Library technology upgraded by City of Sydney
City of Sydney is planning upgrades to its nine libraries over the coming months.
Radiofrequency identification (RFID) technology will give library visitors faster, more accurate and user-friendly transactions, while self-service kiosks will allow people to check their loans in and out more quickly.
“New technologies are changing the way we read and the role of libraries, so we’re working hard to make sure these fantastic community facilities remain functional and centrally relevant to our communities,” said Lord Mayor Clover Moore.
Library printing, copying and scanning facilities and computers will be upgraded, giving visitors access to the latest Microsoft Office applications, internet browsers and Skype for video and voice calls.
In addition, new self-service kiosks will offer library visitors the option of managing their own loan accounts, make the borrowing process smoother, and free up the time of librarians to assist with other visitor enquiries. With all products fitted with RFID tags, library visitors will be able to check out and return multiple items at once.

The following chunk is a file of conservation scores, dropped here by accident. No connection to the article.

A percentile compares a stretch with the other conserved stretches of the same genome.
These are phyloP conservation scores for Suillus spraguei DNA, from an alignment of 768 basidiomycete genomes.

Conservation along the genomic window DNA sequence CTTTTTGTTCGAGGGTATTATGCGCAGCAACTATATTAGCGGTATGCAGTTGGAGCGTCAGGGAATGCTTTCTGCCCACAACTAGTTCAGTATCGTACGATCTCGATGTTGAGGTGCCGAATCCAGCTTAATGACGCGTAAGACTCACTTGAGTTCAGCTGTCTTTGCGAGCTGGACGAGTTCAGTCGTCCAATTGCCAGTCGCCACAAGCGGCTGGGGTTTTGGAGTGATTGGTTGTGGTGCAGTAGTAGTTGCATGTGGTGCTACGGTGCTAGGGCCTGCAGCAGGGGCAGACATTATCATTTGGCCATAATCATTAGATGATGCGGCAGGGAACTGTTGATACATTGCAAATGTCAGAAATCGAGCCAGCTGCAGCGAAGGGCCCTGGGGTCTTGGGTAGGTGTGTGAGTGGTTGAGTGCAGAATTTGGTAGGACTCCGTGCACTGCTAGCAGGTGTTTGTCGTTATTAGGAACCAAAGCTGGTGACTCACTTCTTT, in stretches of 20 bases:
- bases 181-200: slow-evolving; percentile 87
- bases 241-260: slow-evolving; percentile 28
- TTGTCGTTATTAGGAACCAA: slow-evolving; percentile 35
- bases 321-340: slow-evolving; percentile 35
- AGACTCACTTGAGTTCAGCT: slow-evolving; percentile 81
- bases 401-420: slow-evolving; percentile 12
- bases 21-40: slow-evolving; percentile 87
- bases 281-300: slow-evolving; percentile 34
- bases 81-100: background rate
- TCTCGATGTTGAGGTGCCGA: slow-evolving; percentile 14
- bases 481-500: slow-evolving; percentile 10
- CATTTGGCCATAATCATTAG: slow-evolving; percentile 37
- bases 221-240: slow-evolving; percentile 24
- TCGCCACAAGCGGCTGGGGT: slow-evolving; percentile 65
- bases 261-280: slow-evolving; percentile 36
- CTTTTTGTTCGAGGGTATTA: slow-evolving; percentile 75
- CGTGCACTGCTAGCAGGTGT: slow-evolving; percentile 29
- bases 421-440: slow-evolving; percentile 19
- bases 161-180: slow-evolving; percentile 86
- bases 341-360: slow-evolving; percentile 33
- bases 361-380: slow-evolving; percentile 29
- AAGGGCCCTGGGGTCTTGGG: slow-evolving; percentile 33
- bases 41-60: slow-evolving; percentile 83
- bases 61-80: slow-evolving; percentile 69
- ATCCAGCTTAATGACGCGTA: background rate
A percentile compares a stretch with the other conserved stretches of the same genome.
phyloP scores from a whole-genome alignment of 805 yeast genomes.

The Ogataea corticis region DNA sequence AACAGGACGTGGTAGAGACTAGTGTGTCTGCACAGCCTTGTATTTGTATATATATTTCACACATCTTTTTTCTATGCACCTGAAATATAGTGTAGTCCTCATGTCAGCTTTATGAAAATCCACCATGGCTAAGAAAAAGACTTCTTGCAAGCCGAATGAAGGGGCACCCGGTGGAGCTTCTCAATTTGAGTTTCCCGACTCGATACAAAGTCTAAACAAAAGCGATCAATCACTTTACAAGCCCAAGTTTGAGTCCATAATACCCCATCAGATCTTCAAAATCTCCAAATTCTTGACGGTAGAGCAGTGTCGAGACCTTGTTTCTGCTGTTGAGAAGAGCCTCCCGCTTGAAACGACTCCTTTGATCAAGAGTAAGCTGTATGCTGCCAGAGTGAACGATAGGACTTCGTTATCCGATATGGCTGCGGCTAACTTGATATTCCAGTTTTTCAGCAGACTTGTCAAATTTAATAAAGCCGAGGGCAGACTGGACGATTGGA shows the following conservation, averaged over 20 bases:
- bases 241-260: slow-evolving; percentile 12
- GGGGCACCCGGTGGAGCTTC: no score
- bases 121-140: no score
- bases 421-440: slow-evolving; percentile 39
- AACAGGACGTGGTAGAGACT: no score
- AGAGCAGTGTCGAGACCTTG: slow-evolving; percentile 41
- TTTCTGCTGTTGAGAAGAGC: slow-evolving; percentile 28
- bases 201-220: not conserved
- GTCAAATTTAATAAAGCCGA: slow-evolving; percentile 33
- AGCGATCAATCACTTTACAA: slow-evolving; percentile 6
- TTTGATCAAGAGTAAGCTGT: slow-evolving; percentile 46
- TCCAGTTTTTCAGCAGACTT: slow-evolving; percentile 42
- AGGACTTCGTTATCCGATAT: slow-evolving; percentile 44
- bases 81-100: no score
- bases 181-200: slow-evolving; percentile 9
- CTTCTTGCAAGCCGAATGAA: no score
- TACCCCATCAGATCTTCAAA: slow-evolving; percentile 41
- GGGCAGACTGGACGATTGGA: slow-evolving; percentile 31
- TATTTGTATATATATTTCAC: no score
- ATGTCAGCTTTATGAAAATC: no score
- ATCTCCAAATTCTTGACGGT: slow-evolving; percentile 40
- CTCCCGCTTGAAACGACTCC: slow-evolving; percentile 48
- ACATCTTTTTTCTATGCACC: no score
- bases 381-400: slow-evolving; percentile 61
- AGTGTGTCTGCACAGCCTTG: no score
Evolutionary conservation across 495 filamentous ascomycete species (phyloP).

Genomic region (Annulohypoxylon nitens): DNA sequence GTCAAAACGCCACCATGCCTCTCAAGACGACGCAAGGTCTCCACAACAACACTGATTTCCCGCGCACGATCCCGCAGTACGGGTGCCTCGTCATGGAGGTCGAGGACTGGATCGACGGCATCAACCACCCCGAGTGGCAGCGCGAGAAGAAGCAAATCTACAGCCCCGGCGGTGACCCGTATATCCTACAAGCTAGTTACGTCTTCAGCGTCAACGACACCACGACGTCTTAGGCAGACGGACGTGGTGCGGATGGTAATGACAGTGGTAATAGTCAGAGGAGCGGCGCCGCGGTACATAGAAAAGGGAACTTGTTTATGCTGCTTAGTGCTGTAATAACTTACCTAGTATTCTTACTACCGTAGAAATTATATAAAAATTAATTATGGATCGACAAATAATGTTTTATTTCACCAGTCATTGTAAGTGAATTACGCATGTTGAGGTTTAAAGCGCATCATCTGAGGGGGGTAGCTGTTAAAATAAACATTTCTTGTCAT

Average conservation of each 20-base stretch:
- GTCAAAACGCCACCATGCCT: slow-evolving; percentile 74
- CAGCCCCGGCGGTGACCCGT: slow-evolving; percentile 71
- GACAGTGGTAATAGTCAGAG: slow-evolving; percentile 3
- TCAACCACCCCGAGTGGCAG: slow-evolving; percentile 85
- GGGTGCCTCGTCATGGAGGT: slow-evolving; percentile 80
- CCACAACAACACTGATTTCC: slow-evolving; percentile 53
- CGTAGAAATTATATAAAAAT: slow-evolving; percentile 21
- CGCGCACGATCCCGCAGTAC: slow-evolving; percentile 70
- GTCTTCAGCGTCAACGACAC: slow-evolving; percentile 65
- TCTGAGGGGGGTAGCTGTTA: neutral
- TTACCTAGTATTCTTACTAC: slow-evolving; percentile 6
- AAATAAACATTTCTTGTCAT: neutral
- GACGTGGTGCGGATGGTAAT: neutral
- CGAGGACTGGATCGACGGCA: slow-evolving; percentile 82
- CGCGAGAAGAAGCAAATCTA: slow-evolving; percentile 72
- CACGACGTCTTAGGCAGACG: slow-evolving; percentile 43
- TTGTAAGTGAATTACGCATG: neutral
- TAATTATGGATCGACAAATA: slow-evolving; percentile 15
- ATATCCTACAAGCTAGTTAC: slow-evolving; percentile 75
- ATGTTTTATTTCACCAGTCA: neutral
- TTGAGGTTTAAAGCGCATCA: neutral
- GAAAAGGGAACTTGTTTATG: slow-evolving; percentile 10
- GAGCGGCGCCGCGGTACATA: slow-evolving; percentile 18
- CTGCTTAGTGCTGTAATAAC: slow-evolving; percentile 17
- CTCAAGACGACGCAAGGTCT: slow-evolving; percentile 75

The City is also waiving fines on overdue items until 1 July 2017 as part of a 12-month trial to encourage more visitors to the libraries and make it easier to return books.
Branches will close temporarily as upgrades are staged at different times from late November, with works due to be completed by the end of March 2017.
Surry Hills, Waterloo and Glebe will be the first branches to temporarily close for the upgrade from 21 November. Library visitors can continue to use other libraries, make returns at the after-hours chute and renew and reserve loans online.
The City’s libraries will continue to offer workshops, school holiday programs, events, talks and multicultural programs throughout the upgrade.
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